Seeking to capitalize on the rising popularity of Linux in Asia,
Hewlett-Packard now plans to sell desktop PCs equipped with the open-source operating system in Japan, China, Korea, and nine other countries in the region.
The PCs will be shipped with pre-installed copies of Turbolinux, which has long been one of the most popular Linux distributions in Asia.
HP’s deal with Turbolinux could also be a savvy strategy to take advantage of markets where many customers are not yet locked into Microsoft’s Windows.
China is seen as market ripe for growth in PC sales, with more households moving towards their first PC purchase. Additionally, the Chinese government is heavily supporting the OS via its announced plans to invest in developing a domestic software industry around Linux.
“The adoption of Linux on the desktop across Asia is booming,” said Koichi Yano, president of Turbolinux.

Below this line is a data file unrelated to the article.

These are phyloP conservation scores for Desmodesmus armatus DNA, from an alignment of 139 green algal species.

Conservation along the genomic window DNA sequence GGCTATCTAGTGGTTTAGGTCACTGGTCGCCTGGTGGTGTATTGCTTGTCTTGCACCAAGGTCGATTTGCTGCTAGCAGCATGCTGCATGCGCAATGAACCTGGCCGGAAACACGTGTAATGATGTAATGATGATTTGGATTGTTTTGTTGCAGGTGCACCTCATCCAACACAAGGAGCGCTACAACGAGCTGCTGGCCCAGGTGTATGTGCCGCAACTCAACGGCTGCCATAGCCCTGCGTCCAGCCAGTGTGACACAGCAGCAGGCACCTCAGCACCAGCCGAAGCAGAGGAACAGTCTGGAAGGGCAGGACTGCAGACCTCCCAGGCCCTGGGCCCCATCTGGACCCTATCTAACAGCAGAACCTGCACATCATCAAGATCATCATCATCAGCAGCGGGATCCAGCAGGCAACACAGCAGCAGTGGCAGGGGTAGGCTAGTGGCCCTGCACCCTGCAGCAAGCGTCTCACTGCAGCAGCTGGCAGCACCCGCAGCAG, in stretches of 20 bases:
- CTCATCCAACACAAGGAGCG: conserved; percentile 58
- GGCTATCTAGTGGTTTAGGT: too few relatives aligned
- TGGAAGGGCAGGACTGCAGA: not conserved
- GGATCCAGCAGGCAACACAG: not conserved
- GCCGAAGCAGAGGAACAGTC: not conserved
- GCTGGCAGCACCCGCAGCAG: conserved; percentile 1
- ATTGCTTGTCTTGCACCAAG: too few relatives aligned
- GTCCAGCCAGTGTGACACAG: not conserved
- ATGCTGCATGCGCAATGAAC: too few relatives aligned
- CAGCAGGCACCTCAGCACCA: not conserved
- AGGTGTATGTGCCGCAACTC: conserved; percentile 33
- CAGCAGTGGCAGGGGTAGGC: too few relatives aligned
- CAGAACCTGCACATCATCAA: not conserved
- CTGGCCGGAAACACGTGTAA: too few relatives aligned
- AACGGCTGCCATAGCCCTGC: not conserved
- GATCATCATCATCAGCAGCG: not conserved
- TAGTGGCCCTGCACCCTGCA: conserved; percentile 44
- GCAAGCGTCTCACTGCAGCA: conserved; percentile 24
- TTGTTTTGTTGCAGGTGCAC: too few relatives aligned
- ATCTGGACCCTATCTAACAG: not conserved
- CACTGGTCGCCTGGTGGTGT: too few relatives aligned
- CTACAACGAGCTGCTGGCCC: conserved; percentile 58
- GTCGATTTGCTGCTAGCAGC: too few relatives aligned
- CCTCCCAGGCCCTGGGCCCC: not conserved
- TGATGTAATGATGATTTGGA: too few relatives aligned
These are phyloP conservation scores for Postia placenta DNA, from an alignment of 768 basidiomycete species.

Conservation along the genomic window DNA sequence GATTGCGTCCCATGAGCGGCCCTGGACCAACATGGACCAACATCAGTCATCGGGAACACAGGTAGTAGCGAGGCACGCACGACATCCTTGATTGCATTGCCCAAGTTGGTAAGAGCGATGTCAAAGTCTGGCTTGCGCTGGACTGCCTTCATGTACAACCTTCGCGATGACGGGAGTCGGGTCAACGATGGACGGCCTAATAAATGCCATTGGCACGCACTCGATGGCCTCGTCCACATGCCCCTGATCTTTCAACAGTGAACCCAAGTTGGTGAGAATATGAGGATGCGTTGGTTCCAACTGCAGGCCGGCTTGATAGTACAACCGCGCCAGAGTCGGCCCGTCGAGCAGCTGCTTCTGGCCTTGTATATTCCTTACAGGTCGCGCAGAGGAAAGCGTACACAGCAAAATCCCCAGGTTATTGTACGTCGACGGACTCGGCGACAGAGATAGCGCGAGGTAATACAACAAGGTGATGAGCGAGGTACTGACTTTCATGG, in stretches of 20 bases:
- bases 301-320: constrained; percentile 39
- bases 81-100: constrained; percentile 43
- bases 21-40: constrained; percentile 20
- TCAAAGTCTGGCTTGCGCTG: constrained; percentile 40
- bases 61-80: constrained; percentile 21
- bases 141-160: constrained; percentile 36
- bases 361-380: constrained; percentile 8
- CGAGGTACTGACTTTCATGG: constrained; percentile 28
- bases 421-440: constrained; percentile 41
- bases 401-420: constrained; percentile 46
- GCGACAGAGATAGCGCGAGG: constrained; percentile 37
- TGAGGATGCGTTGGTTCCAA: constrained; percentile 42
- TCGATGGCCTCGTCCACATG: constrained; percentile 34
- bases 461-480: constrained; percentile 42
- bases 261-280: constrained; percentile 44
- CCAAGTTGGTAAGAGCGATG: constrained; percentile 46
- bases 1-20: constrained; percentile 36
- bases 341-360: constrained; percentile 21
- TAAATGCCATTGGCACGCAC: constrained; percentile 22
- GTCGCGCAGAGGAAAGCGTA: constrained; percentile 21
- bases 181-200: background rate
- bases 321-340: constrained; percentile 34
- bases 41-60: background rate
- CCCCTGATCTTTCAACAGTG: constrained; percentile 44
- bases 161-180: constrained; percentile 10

The Linux software pre-installed on the HP PCs will also include the OpenOffice 1.1 suite, a desktop productivity package that’s positioned as an open-source alternative to Microsoft’s office.
The nine smaller Asian markets in which HP will sell its Turbolinux-equipped PCs are Hong Kong, India, Indonesia, Malaysia, the Philippines, Singapore, Taiwan, Thailand, and Vietnam.
Turbolinux is a member of OSDL, having joined the Beaverton, Ore.-based consortium dedicated to advancing Linux last year. HP has long been a member of the group.
OSDL has in recent months focused on
evangelizing for Linux in Asia. It recently signed up its first
Chinese member, Beijing Co-Create Open Source Software.
The announcement comes as Open Source Business Conference 2004 kicks off in San Francisco, where representatives from HP, IBM, and Novell are slated to discuss the financial and legal impact of open source software on global business.
The conference agenda promises that representatives from Microsoft will be present to discuss the company’s “strategy to capitalize on open source.”